Home Ownership 101: What Is a Mortgage Loan?

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A mortgage, or a mortgage loan, is a loan that a bank or lending institution offers homeowners to help them pay for a home. A mortgage loan is a reciprocal agreement between a homeowner and a lender where, in exchange for the lender providing financial support, the homeowner agrees to pay that money back in a certain period of time. A mortgage is a legally binding process, which means that financial institutions can take legal action to collect money or possess the homeowner's property if he or she does not give the lender the agreed-upon amount of money in the set period of time. If the homeowner fails to make requisite payments, he or she is said to have defaulted on the mortgage loan.

Components of a Mortgage
The mortgage is usually paid in monthly installments. Each payment consists of two main parts, which are the principal and interest. Insurance and taxes may also be included in the monthly mortgage payment. When a homeowner repays the principal, he or she is paying back the amount of money borrowed to buy the home. If he or she borrowed $300,000 to make a home purchase, for instance, then $300,000 is the size of the principal for that mortgage. The interest is the cost to the homeowner for borrowing the principal portion of the mortgage from the lender. Essentially, it is similar to a tax, but it applies to each mortgage on an individual basis. Interest rates vary based on several factors, including the duration of the mortgage and whether or not the mortgage has a fixed interest rate.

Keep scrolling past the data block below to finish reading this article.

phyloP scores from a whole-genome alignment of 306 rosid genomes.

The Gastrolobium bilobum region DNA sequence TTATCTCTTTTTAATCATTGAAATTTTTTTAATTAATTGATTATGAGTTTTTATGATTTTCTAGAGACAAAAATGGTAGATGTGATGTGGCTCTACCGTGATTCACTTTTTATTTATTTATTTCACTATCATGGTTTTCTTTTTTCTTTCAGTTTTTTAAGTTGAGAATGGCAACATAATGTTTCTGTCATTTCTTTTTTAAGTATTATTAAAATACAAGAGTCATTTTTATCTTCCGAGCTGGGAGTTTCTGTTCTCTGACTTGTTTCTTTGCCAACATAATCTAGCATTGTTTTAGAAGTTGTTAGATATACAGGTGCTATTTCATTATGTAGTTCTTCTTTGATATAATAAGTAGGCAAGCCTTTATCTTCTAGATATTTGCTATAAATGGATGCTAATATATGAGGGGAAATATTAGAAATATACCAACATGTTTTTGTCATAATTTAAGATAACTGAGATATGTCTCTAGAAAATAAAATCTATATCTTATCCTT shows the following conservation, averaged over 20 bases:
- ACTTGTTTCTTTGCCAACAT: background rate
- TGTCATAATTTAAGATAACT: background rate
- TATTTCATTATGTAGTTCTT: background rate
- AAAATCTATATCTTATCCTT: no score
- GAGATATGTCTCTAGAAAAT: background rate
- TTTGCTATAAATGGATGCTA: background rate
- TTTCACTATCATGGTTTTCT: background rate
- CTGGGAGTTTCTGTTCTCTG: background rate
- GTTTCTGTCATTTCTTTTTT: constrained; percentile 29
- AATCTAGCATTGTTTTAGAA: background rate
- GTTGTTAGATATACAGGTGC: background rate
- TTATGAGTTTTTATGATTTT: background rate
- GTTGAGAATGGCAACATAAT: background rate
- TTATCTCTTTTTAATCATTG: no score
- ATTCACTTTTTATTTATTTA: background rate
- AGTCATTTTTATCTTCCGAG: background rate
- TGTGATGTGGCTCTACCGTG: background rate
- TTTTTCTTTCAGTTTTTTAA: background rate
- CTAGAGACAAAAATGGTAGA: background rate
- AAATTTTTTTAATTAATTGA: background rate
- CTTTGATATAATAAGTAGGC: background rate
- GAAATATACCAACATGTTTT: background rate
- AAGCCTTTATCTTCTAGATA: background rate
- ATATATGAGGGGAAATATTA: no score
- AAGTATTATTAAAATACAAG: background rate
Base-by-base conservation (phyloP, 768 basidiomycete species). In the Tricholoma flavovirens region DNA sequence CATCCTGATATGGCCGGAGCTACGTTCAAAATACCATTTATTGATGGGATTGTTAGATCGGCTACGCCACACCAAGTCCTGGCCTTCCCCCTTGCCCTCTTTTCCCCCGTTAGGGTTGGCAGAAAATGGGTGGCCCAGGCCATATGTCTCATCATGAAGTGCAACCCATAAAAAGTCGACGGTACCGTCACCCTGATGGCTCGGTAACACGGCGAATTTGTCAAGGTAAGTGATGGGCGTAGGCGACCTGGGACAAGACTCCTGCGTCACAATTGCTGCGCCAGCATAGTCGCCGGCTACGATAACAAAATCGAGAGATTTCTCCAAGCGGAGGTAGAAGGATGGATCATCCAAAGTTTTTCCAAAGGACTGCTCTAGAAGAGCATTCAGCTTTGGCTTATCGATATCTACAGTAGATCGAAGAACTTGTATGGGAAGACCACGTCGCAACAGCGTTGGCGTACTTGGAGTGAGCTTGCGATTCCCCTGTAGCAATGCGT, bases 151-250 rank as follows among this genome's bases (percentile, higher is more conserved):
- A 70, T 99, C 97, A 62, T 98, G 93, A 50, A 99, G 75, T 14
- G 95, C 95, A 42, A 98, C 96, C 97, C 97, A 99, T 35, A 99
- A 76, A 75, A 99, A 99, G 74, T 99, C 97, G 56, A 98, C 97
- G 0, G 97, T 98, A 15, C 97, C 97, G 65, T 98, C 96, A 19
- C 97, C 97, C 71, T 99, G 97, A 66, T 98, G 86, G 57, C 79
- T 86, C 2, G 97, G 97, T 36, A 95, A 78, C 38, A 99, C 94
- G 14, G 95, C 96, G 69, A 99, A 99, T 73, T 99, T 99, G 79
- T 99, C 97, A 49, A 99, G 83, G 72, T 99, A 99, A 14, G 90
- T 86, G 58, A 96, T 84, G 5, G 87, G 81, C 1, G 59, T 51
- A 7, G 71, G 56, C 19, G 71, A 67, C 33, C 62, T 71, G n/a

Mortgage insurance is the insurance that a homeowner assumes with the mortgage. Homeowners insurance offers protection to the home, and sometimes the property in the home, in the event of an accident, disaster, fire or other situation that damages or destroys the home. In addition to homeowners insurance, borrowers may also have to purchase mortgage insurance. This is usually the case if the homeowner makes a down payment of less than 20 percent on the home. Mortgage insurance protects the lender in case the homeowner defaults on the loan. Sometimes, if homeowners repay their loans in full and in time each month, lenders eliminate the mortgage insurance payment after a certain period of time. This typically happens when the homeowner reaches the halfway point of the loan, or when the loan-to-value (LTV) rate reaches 78 percent. Homeowners can also request to have their mortgage insurance cancelled when the LTV rate reaches 80 percent.

Applying for a Mortgage
Getting a mortgage loan can be a lengthy process and it requires a significant number of documents. Before applying for a mortgage loan, homeowners should know what type of home they want to buy, what size loan they qualify for and what their budget is for the home. This information determines the type of mortgage that the homeowner gets and what the length of the loan will be. Homeowners should also be prepared to give lenders their banking information, provide proof of income and employment, which is usually done through a W-2 form or a pay stub and any debt that he or she owes. Homeowners will also have to provide divorce papers if applicable.